Bold ‘Game of Thrones’ women have origins in Scottish history
Beginning April 14, the world will tune in to watch the Starks, Daenerys Targaryen’s armies and some wayward Lannisters do battle with an undead army and a zombie dragon.
For most of the past decade “Game of Thrones” has awed viewers with its bold plotlines and political intrigue. But its fantasy world is not as mythical as it seems, and some of its most pivotal moments are rooted in history.
Author George R.R. Martin often draws from the historical record, and there are a plethora of historical parallels in his “Song of Ice and Fire” series upon which the HBO series is based. The Dothraki’s fearsome bloodriders mirror the indomitable force of Genghis Khan’s cavalry. And the shocking Red Wedding was practically torn from the pages of Scottish history as it was based on the Glencoe massacre of 1692, in which Archibald Campbell’s soldiers slaughtered members of the McDonald clan amid a bitter blood feud.
Feuding is rampant in “Game of Thrones” and likely inspired in part by the Wars of the Roses in 15th-century England between the Lancasters and the Yorks — and the feuding in Scotland, which was far more prevalent.
Blood feuding, both in Scotland and in Westeros, evokes images of bloodthirsty men of the aristocracy, eager to exact retribution for slain family members. However, for every Rob Stark we have a Catelyn Stark, who took it upon herself to avenge her dead husband.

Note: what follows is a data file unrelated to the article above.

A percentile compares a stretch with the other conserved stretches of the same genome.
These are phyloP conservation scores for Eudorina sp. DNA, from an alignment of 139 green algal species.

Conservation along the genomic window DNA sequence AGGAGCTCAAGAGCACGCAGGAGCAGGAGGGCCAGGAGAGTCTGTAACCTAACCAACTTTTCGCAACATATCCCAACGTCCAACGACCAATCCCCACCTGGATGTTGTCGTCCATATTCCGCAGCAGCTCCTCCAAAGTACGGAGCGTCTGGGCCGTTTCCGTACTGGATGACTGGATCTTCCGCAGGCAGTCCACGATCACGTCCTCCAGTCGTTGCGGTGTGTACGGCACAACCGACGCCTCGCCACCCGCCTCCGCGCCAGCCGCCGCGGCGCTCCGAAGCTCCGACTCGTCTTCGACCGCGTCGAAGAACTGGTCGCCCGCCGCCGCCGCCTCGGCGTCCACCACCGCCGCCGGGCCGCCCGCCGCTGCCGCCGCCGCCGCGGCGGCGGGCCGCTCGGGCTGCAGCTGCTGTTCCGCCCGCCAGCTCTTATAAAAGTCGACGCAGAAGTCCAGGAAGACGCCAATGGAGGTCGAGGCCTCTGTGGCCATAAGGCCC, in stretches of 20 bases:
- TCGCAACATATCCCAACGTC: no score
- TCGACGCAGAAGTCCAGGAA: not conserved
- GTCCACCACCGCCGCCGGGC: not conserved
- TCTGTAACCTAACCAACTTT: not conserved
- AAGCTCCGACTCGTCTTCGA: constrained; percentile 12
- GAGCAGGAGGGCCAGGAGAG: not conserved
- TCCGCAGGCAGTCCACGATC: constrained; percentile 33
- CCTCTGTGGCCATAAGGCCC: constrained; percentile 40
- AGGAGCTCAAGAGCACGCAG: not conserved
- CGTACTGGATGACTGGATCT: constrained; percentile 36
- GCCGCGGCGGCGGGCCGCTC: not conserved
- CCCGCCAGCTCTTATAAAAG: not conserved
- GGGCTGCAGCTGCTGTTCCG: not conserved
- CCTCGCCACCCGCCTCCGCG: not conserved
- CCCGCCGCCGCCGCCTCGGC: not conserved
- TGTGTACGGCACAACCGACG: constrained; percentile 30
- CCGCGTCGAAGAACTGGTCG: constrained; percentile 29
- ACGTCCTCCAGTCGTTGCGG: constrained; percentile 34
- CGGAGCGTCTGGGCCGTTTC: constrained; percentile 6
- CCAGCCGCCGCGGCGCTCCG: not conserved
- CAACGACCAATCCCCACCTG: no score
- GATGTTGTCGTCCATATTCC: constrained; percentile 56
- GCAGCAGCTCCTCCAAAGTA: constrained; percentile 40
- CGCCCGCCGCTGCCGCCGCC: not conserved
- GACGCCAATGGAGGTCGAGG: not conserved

So what does history tell us about these bold women?
Historian Keith Brown, Dean of Humanities at the University of Manchester, notes that the women of early Scottish history were seen as “soft targets” in the eyes of acquisitive neighbors — or sometimes their own family — and their “best defense lay in marriage.” Yet these women could also wield power to avenge their families, not unlike Cersei Lannister, Margaery Tyrell and Sansa Stark.
Janet Scott, the Sansa Stark of Ferniehirst
Dame Janet Scott was certainly not a “soft target” during the vicious Scott-Kerr feud of the 1500s.
She had a reason to resent the Kerr clan, just as Catelyn Stark hated the Lannisters or Daenerys Targaryen loathed Robert Baratheon.
Her grandfather was stabbed to death in Edinburgh by a group of Kerrs in 1548 and her father was murdered that same year. Her mother was killed when the Kerrs locked her inside a tower and set it aflame.
Just as Sansa Stark remembers how Joffrey slaughtered her father, Janet Scott would never forget that the Kerrs were responsible for murdering her family. When Dame Janet grew older and became responsible for her frequently exiled husband’s lands, she acted on this burning resentment by using the Scottish courts to harass a powerful lord named Robert Kerr.
Scott obtained letters ordering Kerr to deliver crops to her. If he failed to respond, she threatened to “put him to the horn,” meaning Kerr would be declared an outlaw and potentially be banished. It was a brave step considering that Kerr once reportedly killed four men to avenge the theft of a sheepdog.